News - Mitsubishi
Low-speed crash costs hike
Minor collision repair costs increase for Australia's most popular models
25 Jan 2005
THE cost of repairing many of Australia’s most popular models following a minor collision has increased, according NRMA Insurance’s latest round of low-speed crash tests.
Heading the repair cost hike is Mitsubishi’s Lancer ES sedan, which following a 15km/h barrier impact test (equivalent to a rear-end collision with another vehicle at approximately 30km/h) sustained $7143 in damage.
The NRMA says this is equivalent to 32.5% (or almost one third) of its purchase price, representing a massive 54% or $2504 more to repair than the model it replaces.
Cheapest of the NRMA’s small-medium category is Subaru’s Impreza WRX sedan, which sustained $4001 of damage or 9.4% of its purchase price – a 3% increase on last year’s estimate.
Next best was the WRX’s RS stablemate with similar figures, while the Mazda3 Maxx sedan was third at $4295 and 15.1% - representing a 31% repair cost decrease (almost $2000) over its 323 predecessor.
The rest of the small-medium category, in order of repair expense, reads: Peugeot 307 XS hatch, Holden Astra CD hatch, Hyundai Elantra hatch, Ford Focus CL hatch, Honda Civic Vi hatch, Toyota Corolla Seca Ascent, Nissan Pulsar ST sedan and Lancer sedan.
Of the large cars, Holden’s VZ Commodore Executive sedan cost $3320 to repair or 9.4% - up 2%. Mitsubishi Magna ES sedan ($3385 or 9.6% - down 2%) was next, followed by Ford’s BAII Falcon XT sedan ($3555 or 10.1% - up a big 12% due to increased spare parts pricing) and Toyota Avalon GXi sedan which at, $4368 or an unchanged 14.1%, remain the most expensive large car to repair.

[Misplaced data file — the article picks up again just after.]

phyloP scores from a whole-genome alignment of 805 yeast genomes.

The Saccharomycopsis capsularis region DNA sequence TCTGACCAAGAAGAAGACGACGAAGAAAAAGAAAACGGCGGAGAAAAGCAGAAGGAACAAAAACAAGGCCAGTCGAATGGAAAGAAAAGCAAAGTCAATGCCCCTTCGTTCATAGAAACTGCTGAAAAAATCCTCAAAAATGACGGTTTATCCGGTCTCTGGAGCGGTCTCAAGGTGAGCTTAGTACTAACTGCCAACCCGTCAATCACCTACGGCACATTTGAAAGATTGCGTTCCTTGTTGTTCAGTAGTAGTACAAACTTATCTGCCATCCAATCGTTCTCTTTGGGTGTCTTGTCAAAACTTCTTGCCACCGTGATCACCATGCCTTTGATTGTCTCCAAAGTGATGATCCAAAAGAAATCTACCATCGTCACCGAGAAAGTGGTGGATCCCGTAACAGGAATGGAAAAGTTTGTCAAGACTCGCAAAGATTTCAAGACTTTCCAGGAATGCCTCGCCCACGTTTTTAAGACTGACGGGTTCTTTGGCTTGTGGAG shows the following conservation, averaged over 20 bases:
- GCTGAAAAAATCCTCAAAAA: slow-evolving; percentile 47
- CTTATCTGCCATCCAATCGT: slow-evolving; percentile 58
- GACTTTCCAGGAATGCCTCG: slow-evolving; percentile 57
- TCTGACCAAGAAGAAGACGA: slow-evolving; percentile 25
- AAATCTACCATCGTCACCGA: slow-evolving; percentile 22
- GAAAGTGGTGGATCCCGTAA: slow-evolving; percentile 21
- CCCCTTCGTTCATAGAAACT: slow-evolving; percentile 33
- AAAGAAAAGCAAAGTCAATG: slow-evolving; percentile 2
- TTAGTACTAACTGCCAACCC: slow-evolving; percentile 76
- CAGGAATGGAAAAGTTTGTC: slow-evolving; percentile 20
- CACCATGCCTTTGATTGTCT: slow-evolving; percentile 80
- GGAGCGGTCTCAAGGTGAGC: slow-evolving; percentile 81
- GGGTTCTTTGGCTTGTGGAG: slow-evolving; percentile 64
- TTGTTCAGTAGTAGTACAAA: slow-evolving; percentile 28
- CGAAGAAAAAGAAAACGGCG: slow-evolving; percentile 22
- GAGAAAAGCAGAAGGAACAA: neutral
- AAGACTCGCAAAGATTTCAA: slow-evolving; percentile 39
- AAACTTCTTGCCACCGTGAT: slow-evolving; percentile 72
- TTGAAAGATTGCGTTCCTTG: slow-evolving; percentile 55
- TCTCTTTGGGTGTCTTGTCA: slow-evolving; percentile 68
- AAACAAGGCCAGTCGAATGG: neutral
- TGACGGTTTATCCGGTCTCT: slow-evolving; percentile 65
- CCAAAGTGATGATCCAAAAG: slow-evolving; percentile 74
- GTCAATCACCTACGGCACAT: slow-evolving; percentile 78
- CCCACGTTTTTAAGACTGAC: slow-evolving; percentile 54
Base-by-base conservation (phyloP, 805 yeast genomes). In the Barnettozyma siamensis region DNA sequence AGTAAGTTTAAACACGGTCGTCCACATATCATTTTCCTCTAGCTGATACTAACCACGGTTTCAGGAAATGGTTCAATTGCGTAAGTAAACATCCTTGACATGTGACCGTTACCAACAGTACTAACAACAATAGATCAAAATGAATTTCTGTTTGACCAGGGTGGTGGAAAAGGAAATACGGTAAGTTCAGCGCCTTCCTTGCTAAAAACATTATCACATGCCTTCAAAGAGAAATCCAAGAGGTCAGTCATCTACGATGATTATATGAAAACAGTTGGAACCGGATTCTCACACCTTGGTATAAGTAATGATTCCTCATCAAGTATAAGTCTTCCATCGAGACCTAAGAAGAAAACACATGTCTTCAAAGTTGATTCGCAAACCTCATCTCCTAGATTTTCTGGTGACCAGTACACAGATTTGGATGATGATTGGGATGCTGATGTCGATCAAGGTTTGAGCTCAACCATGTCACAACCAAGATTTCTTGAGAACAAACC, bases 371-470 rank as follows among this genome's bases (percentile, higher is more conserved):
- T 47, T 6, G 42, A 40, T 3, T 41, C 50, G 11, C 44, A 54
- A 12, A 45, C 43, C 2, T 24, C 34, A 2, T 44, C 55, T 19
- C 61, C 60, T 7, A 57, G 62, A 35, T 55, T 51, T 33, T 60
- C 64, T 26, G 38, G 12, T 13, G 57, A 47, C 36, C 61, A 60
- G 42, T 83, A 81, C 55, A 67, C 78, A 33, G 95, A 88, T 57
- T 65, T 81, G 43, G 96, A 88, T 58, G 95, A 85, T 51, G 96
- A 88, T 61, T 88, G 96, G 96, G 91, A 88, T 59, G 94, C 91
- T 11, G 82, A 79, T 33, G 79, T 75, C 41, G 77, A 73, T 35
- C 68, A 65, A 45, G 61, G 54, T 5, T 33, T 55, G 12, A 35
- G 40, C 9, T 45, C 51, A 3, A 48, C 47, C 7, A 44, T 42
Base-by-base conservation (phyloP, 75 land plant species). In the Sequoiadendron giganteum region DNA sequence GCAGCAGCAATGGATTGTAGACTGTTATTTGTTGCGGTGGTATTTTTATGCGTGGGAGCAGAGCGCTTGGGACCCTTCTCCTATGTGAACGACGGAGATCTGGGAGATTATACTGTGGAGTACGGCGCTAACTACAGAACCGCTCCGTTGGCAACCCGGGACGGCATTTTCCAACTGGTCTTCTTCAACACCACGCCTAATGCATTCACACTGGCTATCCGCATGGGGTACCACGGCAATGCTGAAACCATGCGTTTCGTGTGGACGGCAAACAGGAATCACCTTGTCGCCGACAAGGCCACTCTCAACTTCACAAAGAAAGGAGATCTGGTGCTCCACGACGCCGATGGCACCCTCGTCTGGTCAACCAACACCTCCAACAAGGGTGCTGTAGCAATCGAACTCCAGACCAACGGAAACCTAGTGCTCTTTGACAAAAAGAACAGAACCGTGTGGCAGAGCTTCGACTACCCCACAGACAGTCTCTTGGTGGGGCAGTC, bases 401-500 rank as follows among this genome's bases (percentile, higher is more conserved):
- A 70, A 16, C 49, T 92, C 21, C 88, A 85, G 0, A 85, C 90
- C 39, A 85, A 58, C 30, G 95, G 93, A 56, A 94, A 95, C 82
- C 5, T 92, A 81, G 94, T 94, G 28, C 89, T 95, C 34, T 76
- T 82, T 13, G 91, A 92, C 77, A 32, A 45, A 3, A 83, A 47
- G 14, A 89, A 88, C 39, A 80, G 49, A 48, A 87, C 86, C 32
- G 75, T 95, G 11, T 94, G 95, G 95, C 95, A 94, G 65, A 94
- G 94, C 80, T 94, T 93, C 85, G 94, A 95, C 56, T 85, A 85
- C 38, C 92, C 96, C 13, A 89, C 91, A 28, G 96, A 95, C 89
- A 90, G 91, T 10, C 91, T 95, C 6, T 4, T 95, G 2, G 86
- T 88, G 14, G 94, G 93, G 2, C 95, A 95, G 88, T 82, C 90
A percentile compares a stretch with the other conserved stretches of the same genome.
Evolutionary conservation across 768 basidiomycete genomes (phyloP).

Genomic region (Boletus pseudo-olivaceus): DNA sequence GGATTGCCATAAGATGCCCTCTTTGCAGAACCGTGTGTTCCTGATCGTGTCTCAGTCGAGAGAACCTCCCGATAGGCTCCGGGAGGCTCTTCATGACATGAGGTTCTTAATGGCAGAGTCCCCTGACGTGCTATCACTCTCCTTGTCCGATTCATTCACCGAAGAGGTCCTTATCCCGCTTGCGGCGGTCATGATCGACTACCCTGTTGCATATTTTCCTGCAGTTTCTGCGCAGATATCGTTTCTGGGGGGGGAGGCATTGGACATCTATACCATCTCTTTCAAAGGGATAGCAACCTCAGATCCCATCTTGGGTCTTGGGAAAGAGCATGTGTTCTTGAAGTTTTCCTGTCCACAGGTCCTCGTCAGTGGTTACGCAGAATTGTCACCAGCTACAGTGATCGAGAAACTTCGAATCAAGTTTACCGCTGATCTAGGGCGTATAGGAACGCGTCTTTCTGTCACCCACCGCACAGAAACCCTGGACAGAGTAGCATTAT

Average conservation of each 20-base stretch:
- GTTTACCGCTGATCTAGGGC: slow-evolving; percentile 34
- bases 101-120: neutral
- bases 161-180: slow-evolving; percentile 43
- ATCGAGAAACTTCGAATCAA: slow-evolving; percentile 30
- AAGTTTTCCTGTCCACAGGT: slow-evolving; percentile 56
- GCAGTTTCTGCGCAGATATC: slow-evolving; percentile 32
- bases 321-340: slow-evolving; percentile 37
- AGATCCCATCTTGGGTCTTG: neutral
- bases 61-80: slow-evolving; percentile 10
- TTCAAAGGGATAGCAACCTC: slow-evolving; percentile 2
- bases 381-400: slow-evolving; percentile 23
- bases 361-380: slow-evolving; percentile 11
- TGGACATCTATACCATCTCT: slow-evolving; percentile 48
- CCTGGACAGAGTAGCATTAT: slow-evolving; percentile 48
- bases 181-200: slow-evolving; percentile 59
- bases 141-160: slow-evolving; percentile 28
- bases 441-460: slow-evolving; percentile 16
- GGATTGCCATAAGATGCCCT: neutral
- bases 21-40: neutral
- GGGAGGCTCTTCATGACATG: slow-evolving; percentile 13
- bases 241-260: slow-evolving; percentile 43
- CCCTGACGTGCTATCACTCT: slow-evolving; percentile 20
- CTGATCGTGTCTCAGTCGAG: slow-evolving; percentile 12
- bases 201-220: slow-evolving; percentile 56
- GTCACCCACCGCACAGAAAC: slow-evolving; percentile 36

Included for the first time, hybrid vehicle repair costs were led by Toyota’s prius II, which incurred $4408 worth of damage or 11.6%. Second and last was Honda’s Civic Hybrid sedan at $7438 or almost one quarter of its purchase price.
Least expensive small car to repair was Smart’s ForTwo ($2814 or 13.5%) despite a repair cost increase of 25%, ahead of Mazda2 Neo hatch, Hyundai Accent three-door, Ford Fiesta LX three-door (which was 38% cheaper to repair than its Ka2 predecessor), Holden Barina three-door, Hyundai Getz GL three-door, Honda Jazz VTi five-door, Kia Rio five-door, Toyota Echo three-door and Daihatsu Sirion three-door at $4322 or 30.9% of its purchase price.
The NRMA says the small car category was among the cheapest to repair, with 60% of vehicles costing less than $400 to repair and four of the five cheapest-to-repair vehicles overall being small cars: Smart ForTwo, Mazda2, Hyundai Accent and Hyundai Getz.
In medium cars, the Mazda6 Classic sedan remains the least expensive vehicle to repair in the entire program (after Smart coupe) at $2884 or 8.4%, with Honda’s Accord Euro Luxury sedan faring worst at $6140 or 14.3% - a big 40% more than the previous model. In between were Holden Vectra CD sedan, Subaru Liberty 2.5i sedan and Toyota Camry Altise sedan.
Kia’s Carnival was best of the people-movers with a repair bill of $4059 or 12.5%, representing a 9% drop in repair costs. Following it in a group that averaged an expensive $6000 to repair – and which had the greatest variance in repair costs of around $4000 – were Toyota Avensis Verso GLX, Holden Zafira, Hyundai Trajet and Renault Scenic Expression (pictured below), which at an expensive $8100 to repair (26.1% of its purchase price) was 12% more to repair than before.
Subaru dominated the small 4WD class with Outback 2.5 costing $4641 to repair or 11.5% of its purchase price and Forester X costing $3779 or 12%. Splitting them in second was Suzuki Vitara at $3928 (11.9%), while Nissan X-Trail ST was fourth, ahead of Honda CR-V Sport, Toyota Rav4 Cruiser (which was the most expensive to repair at $7690 – up 10% on last year), Mitsubishi Outlander XLS, Daihatsu Terios DX and Holden Cruze, which cost only a class-average of $5578 to repair – representing a high 29.4% of its purchase price.
The figures, estimated by the NRMA Insurance Technical research Centre, are calculated after actual pendulum crash tests or, if a vehicle remains unchanged since last year, by updating last year’s figures with current parts, labour and purchase prices. Prices are as at November 30, 2004 (pre the 5% import duty reduction), and can influence insurance policy prices.
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